The Slingshot

The Slingshot

by Leon Chamberlain

When I was growing up there were three possessions that were critical to a boy’s happiness and survival. One was a bicycle, which I have written about. The other was a Flexible Flyer Sleigh which I have also written about. The third is a sling shot, correctly called a flipper crutch. A sling shot is a device consisting of four long cords, 18 inches to 24 inches tied to the four corners of a pouch approximately 3” square. A rock or other hard item is placed in the pouch and you would hold the cords in one hand and swing it over your head. Centrifugal force would hold the rock in the pouch. After rotating the sling around over your head several times as fast as you could, you would release two of the cords allowing the rock or other hard item to be released. The rock would travel towards its target at a high rate of speed hopefully striking the target. This is the device David of the Old Testament used to slay Goliath.

Leon and a friend getting into mischief

Being accurate with a sling requires much practice and skill. A flipper crutch is a device usually cut from a tree branch that forms a “Y”. Two rubber bands are attached to the top of the “Y” and to a pouch. You use the energy created when you pull back on the pouch loaded with a projectile to propel to its target. For rubber bands we would cut strips from an old inner tube from a car or bike. Back in the 40’s and 50’s inner tubes were made from natural rubber which has good elastic properties. The pouch was made from the tongue of an old shoe. Our “ammo” was usually some hand-picked round rocks about 1⁄2” in diameter. In a pinch we would use an old marble. We were very careful to avoid windows and people. Unfortunately we would sometimes target birds that invade our fruit trees. A well-placed rock would easily kill a bird or shoo-off an unwanted dog. We called our flipper crutch our personal protection device and you did not mess with someone who was good with their flipper crutch.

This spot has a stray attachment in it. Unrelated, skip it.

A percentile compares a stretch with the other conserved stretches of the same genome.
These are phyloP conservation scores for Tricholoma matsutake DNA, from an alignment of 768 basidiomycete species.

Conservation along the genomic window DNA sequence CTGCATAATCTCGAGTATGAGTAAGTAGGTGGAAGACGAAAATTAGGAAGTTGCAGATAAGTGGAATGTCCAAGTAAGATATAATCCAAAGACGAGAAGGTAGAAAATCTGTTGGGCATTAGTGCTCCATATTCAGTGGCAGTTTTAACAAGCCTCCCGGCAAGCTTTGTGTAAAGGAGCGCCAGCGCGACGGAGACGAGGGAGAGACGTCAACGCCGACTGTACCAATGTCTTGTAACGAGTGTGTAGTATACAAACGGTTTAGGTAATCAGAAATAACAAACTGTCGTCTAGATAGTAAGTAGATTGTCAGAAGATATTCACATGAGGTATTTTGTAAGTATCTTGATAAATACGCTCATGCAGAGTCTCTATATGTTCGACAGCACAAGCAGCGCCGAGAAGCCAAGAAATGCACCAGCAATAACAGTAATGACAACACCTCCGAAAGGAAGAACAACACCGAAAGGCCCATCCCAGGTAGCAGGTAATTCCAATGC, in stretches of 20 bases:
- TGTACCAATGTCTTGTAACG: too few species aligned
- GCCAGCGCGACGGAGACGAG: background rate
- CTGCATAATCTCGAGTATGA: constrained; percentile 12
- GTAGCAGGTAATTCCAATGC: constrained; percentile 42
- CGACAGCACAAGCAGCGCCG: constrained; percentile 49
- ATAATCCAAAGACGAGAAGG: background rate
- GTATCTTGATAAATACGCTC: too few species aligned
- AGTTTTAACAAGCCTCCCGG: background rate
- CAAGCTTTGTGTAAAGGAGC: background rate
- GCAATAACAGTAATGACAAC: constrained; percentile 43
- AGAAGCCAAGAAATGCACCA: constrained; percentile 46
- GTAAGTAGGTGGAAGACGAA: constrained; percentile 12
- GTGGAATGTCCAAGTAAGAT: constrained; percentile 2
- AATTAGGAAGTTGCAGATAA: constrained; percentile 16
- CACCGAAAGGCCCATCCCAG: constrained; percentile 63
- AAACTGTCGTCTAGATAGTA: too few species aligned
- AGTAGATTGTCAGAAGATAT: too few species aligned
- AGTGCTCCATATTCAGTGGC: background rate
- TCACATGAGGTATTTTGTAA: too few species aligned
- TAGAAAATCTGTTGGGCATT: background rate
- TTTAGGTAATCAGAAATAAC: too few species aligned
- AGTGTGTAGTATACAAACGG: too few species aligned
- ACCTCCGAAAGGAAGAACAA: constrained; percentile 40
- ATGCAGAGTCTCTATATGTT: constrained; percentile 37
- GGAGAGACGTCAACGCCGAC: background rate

I read somewhere that the army investigated using a flipper crutch to propel a small explosive device. More modern versions of the flipper crutch are called wrist rockets and they use steel balls as ammo. As you can imagine, these devices border on being deadly. As a young boy I made many flipper crutches and spent many happy hours shooting at targets of bottles and cans. It was all we needed in those days.

Of Sleds, Slingshots, and Bicycles: the Memories of Christmas Past

Of Sleds, Slingshots, and Bicycles: the Memories of Christmas Past

A short time ago, my father and I reflected on some childhood memories, and how certain smells or songs could trigger powerful remembrances that would otherwise remain buried. “Memories,” he said quietly, “are all I have.” As the primary caregiver to our mother, he is married yet in many ways alone. His hours are filled with prolonged periods of reflection, and with that time he often writes these memories into childhood stories, life sketches, and anecdotes.

Many of these stories we already knew in the form of family folklore. At family Christmas gatherings, he would tell us the story of The Bicycle or The Christmas Tree, but until now, they were never shared in written form. This Christmas, Kindex helped Leon create a small book of these memories, three of which we will be sharing with you. The first story, “The Slingshot” coincided with a gift of homemade slingshots he presented to his grandchildren. The grandchildren had a riot on Christmas Day practicing their new slingshots on various targets around his home. No eyes were injured, no glass was broken, and amongst the fun, we wove new memories into old ones. We not only knew the story, we became it.